Fireworks and pets don’t mix

Published 9:32 am Thursday, July 2, 2015

It happens every year.

Animals — especially dogs — hear the loud boom of an exploding firework and run away if given the opportunity.

Many of those animals end up at local animal shelters and this year is no different, according to the director of the Berrien County Animal Control.

“We are absolutely full (at the shelter) and we have been in the last month,” said Val Grimes. “It breaks our heart to see them come in.”

Grimes attributes the increase in strays to a combination of fireworks use, bad weather and the full moon.

She said they see a large increase of strays every year around the Fourth of July.

“We know it is going to happen so we always plan on it,” she said.

If a pet runs away, Grimes said to contact the animal control shelter (269) 471-7531 right away. They keep animals that come in as strays at least 10 days before putting them up for adoption.

“We work very hard to get them back to the owners — we do everything we can — and most people get them back,” she said.

There are things people can do to decrease the chance that their pet will run away and increase their pets happiness this holiday season.

Grimes recommends leaving on a fan or the TV to drown out the noise of loud explosions.

“If you can bring them in and put them somewhere they are secure that’s the main thing because they will run,” she said.

The Michigan Department of Agriculture and Rural Development is asking pet owners to follow these simple tips from the American Veterinarian Medical Association to help put pet safety first over the holiday:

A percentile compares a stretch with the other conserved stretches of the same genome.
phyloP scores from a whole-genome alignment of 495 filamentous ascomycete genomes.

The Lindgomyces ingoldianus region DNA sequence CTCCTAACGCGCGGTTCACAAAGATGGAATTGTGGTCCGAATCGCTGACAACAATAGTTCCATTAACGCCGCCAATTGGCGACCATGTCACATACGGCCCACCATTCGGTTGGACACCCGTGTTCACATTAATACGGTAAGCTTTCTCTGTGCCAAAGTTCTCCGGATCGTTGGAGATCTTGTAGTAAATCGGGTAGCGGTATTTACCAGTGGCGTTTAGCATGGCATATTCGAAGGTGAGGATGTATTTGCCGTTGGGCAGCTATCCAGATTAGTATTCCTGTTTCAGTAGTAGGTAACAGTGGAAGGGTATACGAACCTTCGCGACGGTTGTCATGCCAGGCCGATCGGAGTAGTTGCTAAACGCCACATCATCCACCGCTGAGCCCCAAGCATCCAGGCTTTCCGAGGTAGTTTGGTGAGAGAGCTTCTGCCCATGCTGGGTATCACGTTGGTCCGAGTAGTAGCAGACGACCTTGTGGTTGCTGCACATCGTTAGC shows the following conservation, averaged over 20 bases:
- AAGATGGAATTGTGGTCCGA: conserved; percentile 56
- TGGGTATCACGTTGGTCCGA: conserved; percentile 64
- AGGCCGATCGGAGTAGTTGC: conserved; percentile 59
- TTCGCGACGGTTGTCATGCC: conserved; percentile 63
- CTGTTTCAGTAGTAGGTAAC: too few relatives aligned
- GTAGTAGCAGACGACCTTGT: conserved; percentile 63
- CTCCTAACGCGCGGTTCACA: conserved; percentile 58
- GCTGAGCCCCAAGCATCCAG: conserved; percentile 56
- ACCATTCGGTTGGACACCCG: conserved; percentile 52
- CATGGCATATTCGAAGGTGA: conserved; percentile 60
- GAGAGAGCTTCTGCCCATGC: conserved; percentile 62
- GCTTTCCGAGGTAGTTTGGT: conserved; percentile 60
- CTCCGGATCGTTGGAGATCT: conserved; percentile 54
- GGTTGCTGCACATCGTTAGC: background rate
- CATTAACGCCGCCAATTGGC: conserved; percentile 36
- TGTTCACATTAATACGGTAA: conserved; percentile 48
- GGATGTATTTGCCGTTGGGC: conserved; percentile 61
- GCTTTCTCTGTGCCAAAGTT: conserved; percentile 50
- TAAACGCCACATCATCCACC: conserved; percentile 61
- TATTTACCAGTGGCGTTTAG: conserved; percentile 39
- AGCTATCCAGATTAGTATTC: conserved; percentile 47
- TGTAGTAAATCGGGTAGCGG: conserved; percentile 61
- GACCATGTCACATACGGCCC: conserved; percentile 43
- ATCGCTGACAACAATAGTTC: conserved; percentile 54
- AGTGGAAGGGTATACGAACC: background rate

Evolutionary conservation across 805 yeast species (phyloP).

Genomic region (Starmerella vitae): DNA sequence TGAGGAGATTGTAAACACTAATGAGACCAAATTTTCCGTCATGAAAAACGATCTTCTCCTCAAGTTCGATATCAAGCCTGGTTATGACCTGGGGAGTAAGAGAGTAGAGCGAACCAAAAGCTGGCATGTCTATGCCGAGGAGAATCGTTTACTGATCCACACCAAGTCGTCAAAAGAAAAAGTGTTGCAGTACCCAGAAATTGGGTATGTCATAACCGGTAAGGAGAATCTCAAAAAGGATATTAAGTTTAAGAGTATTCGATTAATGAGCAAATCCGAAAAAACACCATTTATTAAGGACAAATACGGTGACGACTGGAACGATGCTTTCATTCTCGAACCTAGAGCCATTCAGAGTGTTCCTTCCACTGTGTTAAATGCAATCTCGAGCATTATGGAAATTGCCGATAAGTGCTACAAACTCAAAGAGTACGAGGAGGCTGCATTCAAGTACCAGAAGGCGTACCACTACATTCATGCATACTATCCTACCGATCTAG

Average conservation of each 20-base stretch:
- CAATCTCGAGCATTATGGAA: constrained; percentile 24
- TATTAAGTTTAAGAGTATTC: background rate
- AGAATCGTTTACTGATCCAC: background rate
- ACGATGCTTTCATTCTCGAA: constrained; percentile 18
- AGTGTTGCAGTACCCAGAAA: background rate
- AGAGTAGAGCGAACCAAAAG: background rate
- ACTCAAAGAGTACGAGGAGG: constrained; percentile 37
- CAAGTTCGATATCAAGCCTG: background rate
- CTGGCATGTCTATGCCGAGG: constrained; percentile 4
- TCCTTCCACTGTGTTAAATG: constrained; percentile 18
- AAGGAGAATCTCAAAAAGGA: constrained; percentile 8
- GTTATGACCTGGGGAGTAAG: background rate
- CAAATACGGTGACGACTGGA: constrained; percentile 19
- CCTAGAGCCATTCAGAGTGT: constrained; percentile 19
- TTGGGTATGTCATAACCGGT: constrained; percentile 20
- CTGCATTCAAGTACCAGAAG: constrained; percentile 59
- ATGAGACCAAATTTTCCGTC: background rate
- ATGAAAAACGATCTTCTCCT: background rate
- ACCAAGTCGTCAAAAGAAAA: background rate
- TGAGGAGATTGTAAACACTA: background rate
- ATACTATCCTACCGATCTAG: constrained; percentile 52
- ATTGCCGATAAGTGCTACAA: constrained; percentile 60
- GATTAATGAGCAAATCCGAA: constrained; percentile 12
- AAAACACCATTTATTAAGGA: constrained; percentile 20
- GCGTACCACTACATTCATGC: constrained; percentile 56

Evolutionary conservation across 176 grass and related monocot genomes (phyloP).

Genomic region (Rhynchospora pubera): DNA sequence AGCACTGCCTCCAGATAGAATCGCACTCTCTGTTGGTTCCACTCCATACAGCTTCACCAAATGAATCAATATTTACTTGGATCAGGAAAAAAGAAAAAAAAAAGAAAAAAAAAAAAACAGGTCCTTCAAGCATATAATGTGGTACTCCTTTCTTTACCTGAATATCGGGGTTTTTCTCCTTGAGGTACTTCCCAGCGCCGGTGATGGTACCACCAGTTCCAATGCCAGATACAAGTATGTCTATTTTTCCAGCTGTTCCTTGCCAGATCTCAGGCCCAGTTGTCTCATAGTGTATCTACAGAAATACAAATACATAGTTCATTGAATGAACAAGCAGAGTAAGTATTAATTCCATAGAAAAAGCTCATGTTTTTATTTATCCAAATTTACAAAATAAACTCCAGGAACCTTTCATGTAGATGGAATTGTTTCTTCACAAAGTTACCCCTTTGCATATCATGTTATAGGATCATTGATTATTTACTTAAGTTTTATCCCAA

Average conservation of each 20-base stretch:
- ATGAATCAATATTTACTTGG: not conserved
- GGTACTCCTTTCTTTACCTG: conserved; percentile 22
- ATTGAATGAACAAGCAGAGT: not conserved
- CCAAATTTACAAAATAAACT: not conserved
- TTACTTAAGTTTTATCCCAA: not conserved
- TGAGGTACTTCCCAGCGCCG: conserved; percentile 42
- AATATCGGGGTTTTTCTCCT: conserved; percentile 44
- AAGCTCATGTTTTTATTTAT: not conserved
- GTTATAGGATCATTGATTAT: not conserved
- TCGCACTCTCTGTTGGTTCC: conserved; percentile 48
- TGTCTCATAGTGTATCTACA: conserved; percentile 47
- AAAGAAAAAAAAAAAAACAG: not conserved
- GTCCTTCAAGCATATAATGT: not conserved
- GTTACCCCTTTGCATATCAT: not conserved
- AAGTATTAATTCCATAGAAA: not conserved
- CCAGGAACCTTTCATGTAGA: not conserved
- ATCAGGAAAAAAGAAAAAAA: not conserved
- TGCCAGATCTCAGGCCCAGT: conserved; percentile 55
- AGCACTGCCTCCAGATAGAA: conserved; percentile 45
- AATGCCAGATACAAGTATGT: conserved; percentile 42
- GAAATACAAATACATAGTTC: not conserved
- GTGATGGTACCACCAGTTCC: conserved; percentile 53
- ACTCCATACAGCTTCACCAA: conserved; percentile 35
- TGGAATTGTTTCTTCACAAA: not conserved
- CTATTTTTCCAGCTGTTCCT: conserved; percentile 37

• Make sure your pets have identification tags with up-to-date contact information and consider talking to your veterinarian about micro-chipping your animals.

• Keep pets indoors and leave them at home when attending firework displays, parades and gatherings.

• Consider housing your pets in a crate or escape-proof area during the fireworks.

• Avoid feeding your pets food intended for humans and keep charcoal out of reach.

• Be conscious of the temperature, leaving your pets in vehicles can be dangerous as car interiors heat up quickly and pets can overheat while spending time outdoors.

AVMA is also reminding people that fireworks can also affect livestock and horses so people should make sure they are in a safe place and consider adding your identification to their horses’ halters. For more information, visit the AVMA’s website at